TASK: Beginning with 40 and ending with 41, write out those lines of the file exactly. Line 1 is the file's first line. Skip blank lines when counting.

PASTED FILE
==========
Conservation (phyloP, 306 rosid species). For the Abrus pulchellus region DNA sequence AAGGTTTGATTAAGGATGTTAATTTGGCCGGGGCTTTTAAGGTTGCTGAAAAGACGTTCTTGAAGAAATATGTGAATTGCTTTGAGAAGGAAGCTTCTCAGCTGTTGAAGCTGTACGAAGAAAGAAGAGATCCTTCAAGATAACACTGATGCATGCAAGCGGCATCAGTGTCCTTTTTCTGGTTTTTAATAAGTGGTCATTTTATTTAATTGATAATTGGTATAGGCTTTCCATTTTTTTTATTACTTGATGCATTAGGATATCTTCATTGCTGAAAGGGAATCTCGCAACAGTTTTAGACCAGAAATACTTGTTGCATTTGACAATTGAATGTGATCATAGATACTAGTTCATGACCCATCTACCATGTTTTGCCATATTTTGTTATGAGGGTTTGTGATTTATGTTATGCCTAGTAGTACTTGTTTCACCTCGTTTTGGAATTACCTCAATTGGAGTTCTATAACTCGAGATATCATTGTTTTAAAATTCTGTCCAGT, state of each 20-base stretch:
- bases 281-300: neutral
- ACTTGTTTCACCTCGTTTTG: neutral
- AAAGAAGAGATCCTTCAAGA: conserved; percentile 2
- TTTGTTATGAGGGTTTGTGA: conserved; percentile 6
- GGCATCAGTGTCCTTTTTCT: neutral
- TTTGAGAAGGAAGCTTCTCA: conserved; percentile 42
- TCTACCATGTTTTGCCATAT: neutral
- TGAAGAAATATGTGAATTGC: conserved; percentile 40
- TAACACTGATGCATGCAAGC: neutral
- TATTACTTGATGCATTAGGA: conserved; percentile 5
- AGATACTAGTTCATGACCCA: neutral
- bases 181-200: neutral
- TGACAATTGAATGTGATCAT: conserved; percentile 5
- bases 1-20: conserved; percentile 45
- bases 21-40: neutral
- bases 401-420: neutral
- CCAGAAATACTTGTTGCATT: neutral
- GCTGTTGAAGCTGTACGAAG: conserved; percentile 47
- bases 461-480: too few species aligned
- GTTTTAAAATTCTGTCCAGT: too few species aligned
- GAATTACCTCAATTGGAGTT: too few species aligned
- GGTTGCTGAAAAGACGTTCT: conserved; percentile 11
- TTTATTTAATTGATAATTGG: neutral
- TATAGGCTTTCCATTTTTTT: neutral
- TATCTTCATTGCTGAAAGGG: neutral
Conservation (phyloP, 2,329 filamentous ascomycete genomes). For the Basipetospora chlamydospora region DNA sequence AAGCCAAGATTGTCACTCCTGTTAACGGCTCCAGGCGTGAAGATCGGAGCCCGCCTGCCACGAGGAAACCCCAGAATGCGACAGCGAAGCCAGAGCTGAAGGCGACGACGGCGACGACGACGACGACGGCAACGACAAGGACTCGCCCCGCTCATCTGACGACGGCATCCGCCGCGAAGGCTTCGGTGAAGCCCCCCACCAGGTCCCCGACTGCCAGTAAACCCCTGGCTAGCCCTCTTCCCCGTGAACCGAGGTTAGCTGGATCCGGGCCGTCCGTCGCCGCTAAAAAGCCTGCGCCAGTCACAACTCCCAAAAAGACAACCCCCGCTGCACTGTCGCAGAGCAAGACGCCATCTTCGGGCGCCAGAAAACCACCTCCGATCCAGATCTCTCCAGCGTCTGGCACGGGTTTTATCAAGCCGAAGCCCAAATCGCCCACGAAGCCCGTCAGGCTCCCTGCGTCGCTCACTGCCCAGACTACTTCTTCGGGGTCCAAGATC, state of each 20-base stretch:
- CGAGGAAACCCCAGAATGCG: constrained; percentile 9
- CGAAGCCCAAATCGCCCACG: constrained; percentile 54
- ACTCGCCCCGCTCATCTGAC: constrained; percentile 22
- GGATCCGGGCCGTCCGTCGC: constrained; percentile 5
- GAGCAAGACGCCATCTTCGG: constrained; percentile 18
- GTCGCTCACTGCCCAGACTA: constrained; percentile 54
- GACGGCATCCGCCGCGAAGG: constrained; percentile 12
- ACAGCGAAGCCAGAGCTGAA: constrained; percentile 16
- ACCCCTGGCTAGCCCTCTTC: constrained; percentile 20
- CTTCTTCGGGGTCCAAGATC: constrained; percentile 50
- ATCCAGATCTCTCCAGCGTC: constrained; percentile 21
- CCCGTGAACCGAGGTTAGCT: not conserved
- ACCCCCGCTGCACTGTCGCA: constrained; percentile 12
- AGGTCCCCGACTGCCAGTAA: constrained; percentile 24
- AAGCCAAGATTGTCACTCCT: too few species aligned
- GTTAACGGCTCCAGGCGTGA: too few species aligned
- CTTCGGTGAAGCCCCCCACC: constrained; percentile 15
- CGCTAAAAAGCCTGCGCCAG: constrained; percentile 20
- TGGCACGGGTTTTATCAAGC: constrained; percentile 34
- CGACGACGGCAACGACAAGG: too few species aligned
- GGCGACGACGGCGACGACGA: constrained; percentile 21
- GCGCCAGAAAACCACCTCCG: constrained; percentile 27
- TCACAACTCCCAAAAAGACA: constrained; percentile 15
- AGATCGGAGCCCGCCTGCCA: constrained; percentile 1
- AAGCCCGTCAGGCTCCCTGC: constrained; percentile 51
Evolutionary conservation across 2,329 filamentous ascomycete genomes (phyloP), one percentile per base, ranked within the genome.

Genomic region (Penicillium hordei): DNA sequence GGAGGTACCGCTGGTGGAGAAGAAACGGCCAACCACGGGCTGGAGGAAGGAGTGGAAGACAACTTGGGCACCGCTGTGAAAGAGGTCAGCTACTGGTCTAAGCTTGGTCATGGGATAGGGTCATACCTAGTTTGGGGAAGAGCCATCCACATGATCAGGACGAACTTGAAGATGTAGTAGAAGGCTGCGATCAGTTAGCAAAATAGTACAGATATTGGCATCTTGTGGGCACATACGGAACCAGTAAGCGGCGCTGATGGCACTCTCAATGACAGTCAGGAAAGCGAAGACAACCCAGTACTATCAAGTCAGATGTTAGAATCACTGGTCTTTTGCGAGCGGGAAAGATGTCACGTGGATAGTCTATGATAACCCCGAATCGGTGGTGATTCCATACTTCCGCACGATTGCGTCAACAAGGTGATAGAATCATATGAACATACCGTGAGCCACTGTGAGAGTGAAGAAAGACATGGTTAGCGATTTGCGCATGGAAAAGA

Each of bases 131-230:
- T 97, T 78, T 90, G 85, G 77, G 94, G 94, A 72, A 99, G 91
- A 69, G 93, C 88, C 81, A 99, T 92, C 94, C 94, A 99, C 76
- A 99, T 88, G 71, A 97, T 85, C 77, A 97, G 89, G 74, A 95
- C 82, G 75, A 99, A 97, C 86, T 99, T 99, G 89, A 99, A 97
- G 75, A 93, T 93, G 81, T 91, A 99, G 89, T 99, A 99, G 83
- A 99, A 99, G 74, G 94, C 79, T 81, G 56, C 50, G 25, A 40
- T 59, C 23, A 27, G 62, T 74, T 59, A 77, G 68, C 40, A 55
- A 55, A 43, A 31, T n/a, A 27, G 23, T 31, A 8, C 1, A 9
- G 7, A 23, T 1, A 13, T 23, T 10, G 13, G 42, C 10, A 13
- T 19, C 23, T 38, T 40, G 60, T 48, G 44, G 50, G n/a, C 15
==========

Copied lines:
- ACCCCCGCTGCACTGTCGCA: constrained; percentile 12
- AGGTCCCCGACTGCCAGTAA: constrained; percentile 24